lynched “Dutch Charley.” Big Nose was hauled off the train and prepared
for hanging. But the outlaw confessed and pleaded for his life,
promising to tell all he knew if they let him live. The vigilantes cut
him down and he was allowed to continue the journey to Rawlins to stand
When he arrived in Rawlins, he recanted his confession
after he was told if he pleaded guilty there would be no trial if his
plea was accepted and he would face a mandatory death sentence. His
trial began in November of 1880, and he again changed his plea to
guilty. The plea was accepted and on December 15, 1880, he was sentenced
to hang on April 2, 1881.
While Big Nose was in jail, he stated
Frank McKinney claimed to be Frank James, which led to some speculation
that Frank McKinney and the gang’s leader, Sim Jan, were Frank and Jesse
James. The only gang members ever caught were: Frank Tole, “Dutch
Charley,” and Big Nose George. McKinney, Jan and the rest of the gang
George managed to file the rivets of the heavy shackles on his ankles, using a
pocket knife and a piece of sandstone. After removing his shackles, he
hid until jailor Robert Rankin (brother of Sheriff James Rankin) entered
the area. Big Nose struck Robert Rankin with the shackles, fracturing
his skull, but Rankin fought back and called out to his wife, Rosa.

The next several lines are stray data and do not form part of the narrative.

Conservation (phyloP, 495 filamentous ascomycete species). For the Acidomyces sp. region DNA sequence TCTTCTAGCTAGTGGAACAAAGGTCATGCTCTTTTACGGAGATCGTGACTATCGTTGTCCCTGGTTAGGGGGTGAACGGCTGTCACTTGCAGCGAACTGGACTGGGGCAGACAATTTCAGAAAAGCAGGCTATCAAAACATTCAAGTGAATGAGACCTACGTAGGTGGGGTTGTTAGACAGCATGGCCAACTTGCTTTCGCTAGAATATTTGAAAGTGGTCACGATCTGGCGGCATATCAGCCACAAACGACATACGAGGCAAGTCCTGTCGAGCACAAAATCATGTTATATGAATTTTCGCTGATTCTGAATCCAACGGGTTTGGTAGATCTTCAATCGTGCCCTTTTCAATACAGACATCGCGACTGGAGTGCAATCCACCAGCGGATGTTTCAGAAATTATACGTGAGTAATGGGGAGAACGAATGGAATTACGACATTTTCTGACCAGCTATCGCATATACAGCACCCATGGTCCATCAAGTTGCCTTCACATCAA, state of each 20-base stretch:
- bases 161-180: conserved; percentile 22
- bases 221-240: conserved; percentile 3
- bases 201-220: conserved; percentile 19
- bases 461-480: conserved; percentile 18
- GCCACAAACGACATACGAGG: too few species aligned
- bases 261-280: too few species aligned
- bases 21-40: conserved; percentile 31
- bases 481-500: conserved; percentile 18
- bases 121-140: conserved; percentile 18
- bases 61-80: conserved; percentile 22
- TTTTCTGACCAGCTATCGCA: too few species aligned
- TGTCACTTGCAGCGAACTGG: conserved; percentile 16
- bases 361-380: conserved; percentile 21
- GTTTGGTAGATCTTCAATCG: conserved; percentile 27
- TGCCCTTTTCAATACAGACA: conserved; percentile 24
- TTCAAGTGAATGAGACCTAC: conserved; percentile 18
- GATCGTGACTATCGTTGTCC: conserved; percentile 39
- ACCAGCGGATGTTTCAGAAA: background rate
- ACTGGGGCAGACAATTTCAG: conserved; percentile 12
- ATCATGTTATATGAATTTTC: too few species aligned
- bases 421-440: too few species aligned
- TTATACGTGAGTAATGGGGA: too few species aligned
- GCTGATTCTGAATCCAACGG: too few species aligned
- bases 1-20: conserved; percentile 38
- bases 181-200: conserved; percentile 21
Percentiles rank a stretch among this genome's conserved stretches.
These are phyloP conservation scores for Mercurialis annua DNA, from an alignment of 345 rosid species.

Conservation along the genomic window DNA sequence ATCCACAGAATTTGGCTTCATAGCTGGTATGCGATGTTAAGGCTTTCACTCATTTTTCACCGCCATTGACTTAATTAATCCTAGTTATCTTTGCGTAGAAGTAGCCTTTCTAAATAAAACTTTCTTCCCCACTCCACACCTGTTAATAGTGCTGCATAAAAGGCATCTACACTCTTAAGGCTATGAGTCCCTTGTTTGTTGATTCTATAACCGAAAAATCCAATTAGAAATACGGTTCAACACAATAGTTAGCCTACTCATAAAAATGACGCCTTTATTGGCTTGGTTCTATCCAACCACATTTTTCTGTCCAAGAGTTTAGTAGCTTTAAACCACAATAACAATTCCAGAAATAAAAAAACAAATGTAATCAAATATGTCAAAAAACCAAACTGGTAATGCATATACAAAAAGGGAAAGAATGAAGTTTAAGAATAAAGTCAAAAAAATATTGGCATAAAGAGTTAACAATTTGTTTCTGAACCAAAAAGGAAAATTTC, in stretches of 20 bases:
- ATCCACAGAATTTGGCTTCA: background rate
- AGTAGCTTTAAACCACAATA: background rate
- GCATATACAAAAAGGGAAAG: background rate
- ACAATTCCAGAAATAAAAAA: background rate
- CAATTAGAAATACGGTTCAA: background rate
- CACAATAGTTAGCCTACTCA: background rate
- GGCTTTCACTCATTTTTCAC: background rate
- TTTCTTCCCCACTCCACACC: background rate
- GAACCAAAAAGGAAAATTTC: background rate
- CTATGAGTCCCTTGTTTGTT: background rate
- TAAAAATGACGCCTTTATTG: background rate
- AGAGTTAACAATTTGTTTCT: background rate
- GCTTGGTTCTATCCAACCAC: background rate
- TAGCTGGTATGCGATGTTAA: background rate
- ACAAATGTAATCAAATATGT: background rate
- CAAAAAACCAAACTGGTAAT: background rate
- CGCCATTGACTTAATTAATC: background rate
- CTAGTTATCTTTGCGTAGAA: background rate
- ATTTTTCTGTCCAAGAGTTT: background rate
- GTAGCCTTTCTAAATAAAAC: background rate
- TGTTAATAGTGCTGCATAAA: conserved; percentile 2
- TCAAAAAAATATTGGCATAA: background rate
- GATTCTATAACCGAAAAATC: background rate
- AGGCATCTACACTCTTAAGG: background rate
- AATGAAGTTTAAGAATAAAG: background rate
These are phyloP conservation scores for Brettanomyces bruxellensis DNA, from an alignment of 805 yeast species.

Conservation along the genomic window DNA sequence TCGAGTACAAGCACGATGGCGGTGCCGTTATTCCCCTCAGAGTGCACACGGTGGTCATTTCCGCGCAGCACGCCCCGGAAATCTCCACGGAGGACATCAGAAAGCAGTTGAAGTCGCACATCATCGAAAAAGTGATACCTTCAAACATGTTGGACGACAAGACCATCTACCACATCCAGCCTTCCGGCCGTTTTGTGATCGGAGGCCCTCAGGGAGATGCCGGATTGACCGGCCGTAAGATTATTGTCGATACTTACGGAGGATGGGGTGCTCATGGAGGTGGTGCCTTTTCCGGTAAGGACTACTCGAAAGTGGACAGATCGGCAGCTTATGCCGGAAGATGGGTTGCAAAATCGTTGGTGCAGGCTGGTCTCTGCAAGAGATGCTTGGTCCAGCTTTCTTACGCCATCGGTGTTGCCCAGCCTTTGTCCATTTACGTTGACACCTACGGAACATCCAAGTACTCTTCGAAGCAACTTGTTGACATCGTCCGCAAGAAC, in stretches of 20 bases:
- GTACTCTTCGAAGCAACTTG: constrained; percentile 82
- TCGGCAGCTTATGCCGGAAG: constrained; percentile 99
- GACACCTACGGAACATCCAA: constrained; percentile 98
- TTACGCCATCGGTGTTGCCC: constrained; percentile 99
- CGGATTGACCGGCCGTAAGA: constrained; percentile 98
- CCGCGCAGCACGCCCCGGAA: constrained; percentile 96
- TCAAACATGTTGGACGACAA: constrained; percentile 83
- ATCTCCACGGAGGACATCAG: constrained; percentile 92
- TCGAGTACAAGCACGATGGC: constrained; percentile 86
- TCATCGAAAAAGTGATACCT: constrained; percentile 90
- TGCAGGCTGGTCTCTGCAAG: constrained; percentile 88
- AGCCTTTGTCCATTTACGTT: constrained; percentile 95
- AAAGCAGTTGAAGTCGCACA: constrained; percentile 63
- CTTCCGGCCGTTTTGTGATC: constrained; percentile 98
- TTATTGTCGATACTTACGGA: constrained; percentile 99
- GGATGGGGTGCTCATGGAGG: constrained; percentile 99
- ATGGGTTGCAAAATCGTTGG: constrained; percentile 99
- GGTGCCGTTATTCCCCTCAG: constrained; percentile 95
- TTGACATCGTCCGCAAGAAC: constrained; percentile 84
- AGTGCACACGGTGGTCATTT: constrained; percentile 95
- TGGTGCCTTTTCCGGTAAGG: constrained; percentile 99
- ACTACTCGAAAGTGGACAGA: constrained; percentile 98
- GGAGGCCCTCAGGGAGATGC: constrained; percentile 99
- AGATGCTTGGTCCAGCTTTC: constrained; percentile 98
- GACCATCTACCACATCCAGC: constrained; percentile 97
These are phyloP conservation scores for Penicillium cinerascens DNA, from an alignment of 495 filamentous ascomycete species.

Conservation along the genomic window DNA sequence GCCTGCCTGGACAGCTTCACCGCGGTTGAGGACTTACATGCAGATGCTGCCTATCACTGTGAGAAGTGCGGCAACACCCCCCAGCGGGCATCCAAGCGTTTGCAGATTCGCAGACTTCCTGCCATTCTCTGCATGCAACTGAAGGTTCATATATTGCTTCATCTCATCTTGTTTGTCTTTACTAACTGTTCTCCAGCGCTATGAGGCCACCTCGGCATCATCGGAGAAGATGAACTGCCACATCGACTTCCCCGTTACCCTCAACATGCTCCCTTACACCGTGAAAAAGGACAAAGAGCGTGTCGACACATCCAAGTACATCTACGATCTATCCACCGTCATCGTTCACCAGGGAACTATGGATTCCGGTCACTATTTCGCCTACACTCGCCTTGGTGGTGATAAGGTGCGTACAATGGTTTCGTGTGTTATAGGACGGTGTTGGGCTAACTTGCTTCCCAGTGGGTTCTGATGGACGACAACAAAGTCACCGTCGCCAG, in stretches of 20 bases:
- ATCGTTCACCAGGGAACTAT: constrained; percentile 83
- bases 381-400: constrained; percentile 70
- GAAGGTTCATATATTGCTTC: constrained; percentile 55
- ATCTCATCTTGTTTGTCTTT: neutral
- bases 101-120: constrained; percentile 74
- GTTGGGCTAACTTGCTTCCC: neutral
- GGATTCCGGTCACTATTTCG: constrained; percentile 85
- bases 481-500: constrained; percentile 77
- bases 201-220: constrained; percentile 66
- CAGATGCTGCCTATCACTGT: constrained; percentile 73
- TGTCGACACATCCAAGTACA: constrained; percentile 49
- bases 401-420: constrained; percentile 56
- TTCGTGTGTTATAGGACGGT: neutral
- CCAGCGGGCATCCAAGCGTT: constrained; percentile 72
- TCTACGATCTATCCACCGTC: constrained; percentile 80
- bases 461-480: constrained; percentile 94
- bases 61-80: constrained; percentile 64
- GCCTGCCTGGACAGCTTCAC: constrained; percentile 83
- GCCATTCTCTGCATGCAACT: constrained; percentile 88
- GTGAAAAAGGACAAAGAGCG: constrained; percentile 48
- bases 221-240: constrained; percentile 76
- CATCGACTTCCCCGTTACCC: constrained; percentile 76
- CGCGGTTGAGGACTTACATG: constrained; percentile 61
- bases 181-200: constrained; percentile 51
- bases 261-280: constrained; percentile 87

Rosa grabbed a pistol and forced Big Nose back into his cell.
of the attempted escape spread through Rawlins, and a mob descended on
the jail determined to see Big Nose hang. They dragged Big Nose George
from the jail to a telegraph pole on what is now Front Street. A crowd
of about 200 people gathered. The first effort using a Kerosine barrel
was unsuccessful. On the second attempt, Big Nose was made to ascend a
ladder leaning against a telegraph pole. When the ladder was pulled out
from under him, Big Nose managed to get his hands free and clung to the
pole begging for someone to have mercy and shoot him. No one did. Tired,
Big Nose let go and strangled to death.
The body was left hanging for hours until the undertaker cut it down. With no family to claim
the body, Doctors Thomas Maghee and John Osborne took possession of it.
The doctors wanted to study the outlaw’s brain for the purpose of
determining whether there were any visible criminal abnormalities. The
skull cap was removed and given to Lillian Heath (later Lillian Nelson),
a fifteen-year-old apprentice of Dr. Maghee. Heath, who became the
first woman doctor in Wyoming, used the skull cap as an ashtray, pencil
holder and doorstop until her death. Though Dr. Maghee acted within the
medical ethics of the time, Dr. Osborne’s activities became bizarre.
first molded a death mask of George’s face using plaster of paris. The
mask was without ears because while George struggled at the end of the
rope his ears were torn off.
Next, Osborne removed the skin from
the dead man’s thighs and chest, which he shipped to a tannery in Denver
with a set of grotesque instructions. The tannery was to use the skin,
including the nipples, to make him a pair of shoes and a medicine bag.